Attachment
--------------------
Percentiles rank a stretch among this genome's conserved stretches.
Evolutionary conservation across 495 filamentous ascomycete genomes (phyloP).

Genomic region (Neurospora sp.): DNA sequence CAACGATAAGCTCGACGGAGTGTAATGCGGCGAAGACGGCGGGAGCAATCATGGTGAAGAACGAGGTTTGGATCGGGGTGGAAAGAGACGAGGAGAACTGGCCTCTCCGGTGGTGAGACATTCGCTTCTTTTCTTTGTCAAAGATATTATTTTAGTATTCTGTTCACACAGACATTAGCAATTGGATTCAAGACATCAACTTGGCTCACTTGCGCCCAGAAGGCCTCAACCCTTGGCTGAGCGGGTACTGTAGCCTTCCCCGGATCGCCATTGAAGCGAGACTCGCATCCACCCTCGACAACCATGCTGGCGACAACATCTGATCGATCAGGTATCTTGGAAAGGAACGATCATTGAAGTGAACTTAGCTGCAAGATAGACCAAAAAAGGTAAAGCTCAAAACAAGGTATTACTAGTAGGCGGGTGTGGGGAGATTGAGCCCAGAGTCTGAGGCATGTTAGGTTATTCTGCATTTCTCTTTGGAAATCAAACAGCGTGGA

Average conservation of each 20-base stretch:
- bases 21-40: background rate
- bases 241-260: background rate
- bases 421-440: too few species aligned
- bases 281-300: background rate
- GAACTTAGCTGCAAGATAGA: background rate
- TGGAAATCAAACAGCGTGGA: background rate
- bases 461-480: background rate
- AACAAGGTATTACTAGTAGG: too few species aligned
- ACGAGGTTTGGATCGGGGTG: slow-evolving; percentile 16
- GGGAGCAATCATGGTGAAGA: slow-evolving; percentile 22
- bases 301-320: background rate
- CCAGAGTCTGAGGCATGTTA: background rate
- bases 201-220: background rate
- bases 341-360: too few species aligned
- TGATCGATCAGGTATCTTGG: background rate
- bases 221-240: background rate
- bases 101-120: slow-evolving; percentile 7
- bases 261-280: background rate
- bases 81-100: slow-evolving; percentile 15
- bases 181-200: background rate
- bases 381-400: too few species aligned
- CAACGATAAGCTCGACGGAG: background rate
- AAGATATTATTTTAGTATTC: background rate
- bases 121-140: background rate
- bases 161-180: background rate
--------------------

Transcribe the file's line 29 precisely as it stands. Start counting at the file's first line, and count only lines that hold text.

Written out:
- bases 161-180: background rate